Those who didn’t follow us and stayed in Kraslava were shot. By whom? By Lithuanians? Or by the Nazis?
We continued our journey. Sasha was holding the bicycle by the handlebars; Dad was pushing. And I was the water-carrier, carrying a can of water. From that time, I learned to walk on the ties: one through one. At night we came to a small station named Skaista. For an hour or two we lay in a haystack at the railroad crossing, and in the morning we marched again to the east.
June 28, 1941, Saturday, the seventh day of the war.
The sky was overcast and it drizzled. On this day, the Germans captured Minsk, located some 150 km southeast of us. We were going eastwards. By 10:00 a.m. we came to the Indra station in Latvia, 7 km from the Soviet border. The crowd of refugees increased. We went in the direction of the local synagogue. It was already overcrowded but somehow we lay down to sleep.
Around midday there was an announcement: all refugees must come to the station. Again, there was hope: maybe we’ll go to the east. People arriving, the crowd was already not hundreds but thousands. We are running along with the others.
Finally we rushed into the station. There was a huge crowd, we were surrounded by a fence, soldiers with rifles were placed around us—arrested again. On a certain elevation stood an officer who gave a speech: “Do not panic! Our brave troops have detained the Germans in the Dvina, in Daugavpils, they’re warding off the attacks, advancing and driving the Germans back. Therefore, all refugees from Latvia can safely return home, and Lithuanian refugees shall be temporarily placed on farms and villages, and they should quietly wait there for several days until their cities (in Lithuania) are freed from the German invaders. Don’t doubt, our great leader Joseph Stalin has pledged: the victory will be ours!”
We were divided—Latvian Jews in one direction and Lithuanian in another. After some time, a train was brought up, though this time a passenger one, and all of us, the Lithuanian refugees, were put there. After some time the train started. And again we were being taken to the West, in the opposite direction, along the road that we had walked on last night. Again, to meet the advancing Nazi army! It’s a shame! For what are we being punished? Why are we being chased back? We drove a short time, there was a stop for two-three minutes, a group of people from our train went to a nearby village.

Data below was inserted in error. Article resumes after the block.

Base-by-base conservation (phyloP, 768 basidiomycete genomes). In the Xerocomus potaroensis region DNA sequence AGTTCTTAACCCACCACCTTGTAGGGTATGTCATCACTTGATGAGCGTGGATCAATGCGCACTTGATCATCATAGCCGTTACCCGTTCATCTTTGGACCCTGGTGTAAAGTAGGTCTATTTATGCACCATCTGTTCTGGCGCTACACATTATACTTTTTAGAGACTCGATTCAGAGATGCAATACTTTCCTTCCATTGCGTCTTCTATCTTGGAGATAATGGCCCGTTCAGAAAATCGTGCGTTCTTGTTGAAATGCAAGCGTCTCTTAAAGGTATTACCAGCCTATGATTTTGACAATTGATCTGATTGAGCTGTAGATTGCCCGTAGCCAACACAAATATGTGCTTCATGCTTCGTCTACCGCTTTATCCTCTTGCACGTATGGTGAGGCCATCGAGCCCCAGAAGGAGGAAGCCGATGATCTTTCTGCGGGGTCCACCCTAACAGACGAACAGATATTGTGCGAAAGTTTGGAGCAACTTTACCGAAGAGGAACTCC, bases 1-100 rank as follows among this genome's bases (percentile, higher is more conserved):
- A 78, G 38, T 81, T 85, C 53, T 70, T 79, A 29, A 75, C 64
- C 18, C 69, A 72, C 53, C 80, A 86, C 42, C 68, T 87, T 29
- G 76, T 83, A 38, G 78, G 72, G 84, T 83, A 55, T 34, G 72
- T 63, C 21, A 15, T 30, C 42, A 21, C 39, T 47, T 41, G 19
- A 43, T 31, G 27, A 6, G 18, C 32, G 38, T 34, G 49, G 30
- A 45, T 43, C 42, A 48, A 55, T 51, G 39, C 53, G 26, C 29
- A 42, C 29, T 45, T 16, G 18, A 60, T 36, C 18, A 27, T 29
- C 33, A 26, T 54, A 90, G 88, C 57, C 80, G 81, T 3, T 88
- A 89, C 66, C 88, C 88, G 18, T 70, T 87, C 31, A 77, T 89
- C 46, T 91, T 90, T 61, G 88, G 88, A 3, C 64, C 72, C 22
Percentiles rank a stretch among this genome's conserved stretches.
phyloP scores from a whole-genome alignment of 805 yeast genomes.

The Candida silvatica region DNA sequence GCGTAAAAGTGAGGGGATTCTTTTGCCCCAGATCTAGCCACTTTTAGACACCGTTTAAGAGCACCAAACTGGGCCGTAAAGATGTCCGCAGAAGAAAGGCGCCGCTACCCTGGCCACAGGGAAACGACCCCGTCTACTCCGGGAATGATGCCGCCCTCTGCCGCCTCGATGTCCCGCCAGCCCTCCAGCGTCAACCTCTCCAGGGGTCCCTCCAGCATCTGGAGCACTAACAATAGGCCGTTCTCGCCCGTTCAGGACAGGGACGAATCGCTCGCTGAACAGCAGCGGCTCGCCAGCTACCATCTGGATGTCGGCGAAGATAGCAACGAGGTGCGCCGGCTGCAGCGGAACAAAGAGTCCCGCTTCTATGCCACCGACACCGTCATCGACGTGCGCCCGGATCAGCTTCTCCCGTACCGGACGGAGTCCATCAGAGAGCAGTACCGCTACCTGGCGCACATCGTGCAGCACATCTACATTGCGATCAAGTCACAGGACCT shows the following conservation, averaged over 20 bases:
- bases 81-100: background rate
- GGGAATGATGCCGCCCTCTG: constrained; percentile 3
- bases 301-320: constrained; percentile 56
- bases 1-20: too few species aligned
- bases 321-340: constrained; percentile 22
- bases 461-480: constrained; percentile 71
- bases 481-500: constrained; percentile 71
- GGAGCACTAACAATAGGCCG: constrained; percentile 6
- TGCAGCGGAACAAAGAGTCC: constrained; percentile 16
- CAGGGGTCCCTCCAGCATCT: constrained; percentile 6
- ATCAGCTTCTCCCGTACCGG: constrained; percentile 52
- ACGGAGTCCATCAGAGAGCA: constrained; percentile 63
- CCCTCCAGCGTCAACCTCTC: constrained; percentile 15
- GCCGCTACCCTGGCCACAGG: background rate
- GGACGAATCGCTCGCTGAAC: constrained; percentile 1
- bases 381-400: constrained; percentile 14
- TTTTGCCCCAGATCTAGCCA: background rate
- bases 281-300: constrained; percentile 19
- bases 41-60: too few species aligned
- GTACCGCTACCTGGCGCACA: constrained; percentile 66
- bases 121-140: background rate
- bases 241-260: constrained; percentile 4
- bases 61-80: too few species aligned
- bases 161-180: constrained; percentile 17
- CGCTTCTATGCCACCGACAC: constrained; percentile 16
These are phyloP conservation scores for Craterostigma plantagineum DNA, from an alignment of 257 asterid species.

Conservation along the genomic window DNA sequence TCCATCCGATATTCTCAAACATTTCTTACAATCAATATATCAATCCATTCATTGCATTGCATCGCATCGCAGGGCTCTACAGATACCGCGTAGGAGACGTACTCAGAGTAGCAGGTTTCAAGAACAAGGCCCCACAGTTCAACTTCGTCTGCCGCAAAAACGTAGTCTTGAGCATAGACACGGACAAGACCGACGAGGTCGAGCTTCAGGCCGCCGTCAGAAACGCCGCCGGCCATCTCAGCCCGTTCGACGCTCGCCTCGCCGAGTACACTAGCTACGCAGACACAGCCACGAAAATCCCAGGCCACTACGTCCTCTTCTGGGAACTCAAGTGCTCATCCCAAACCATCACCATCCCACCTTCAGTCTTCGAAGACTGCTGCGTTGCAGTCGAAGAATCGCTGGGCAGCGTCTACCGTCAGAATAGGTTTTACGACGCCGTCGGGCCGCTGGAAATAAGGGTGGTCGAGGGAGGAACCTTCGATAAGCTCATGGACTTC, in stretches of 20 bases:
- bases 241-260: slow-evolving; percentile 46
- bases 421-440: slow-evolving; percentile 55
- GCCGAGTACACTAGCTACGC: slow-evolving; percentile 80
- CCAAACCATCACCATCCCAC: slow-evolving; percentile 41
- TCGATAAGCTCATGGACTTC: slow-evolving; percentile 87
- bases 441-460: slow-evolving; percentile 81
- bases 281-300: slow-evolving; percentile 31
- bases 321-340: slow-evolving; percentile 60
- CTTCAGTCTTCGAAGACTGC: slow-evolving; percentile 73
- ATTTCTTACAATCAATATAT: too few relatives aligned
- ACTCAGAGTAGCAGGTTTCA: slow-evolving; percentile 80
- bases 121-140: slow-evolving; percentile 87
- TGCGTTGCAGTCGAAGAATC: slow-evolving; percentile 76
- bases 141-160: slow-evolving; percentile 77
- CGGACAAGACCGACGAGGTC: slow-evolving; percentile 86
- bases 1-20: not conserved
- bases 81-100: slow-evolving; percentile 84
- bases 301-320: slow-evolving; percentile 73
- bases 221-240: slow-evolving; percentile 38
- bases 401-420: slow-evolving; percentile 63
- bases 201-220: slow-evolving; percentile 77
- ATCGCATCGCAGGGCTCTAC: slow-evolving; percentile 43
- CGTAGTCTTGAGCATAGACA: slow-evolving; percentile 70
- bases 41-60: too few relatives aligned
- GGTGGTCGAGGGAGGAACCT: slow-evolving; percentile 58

We assessed the situation and moved closer to the door (where there was a soldier), to land as soon as possible, closer to the Russian border. Once again, a stop. We went out (a bicycle with us) and walked two km to the left of the railway into a village. The hosts were not happy to have the uninvited guests. Our things and the bike were left in the barn, and we were given an empty room where we instantly fell asleep.
June 29, 1941, Sunday, the 8th day of the war.
The village, named Neizvestnyi, was 20 km west of the Soviet border. We woke up early, bought potatoes from the hosts, cooked. Milk, bread—we were feasting. No news. No radio, no newspapers. Where is the frontline, where are the Germans? Complete uncertainty and fatigue. We managed to persuade the hosts to heat a bathhouse, washed ourselves, and had a good rest in this obscurity. Fell asleep. At night the hosts were visited by some people which aroused our anxiety.
June 30, 1941, Monday, the 9th day of the war.
We got up early, at 4:00 a.m. We decided that Sasha and dad would go exploring to a nearby village and learn what was happening. They were gone. Half an hour later they returned running. They were shot at from behind the bushes (the Latvians!). Happily not injured. (My teacher Jacob Harith escaped from Kaunas on Monday, June 23; when crossing the bridge over the river, the crowd of refugees was shot at by Lithuanians. He was wounded in the shoulder blade and became disabled.)
We quickly packed (one of our trunks was missing) and put things on the bicycle. We took backpacks on our shoulders, and set once again, just like yesterday, on the ties, to the east—toward freedom, toward the Russian border!
By one o’clock we had again reached the town of Indra. This time, we did not go to the station and walked on a parallel street. Robbery on the streets. People with bags and furniture. No signs of any power, neither the soldiers nor the border guards or NKVD. And no other refugees. Only our group and the robbers. The feeling was not pleasant. We walked seven km to the border trying to avoid the checkpoint. The road led to a dead end, there were posters: “Stop! The border!”; “The territory is mined.” What should we do? Sadly! We lay on the roadside, backpacks not removed. Feet up, they really needed a vacation; they’d covered 25 km this day. Lying half-asleep. Suddenly, from behind came a clatter, shouting, noise of a large crowd. A terrible thought: the Germans! We ran off the road into the bushes, hiding there, waiting. Is this the end? My heart flinched in self-pity. Mom is in a panic! Everyone else is too, just trying not to show it. And suddenly, relief came. It was just some retreating Soviet army unit coming out of an encirclement. Exhausted, hungry, ragged soldiers! We try to approach them—no response!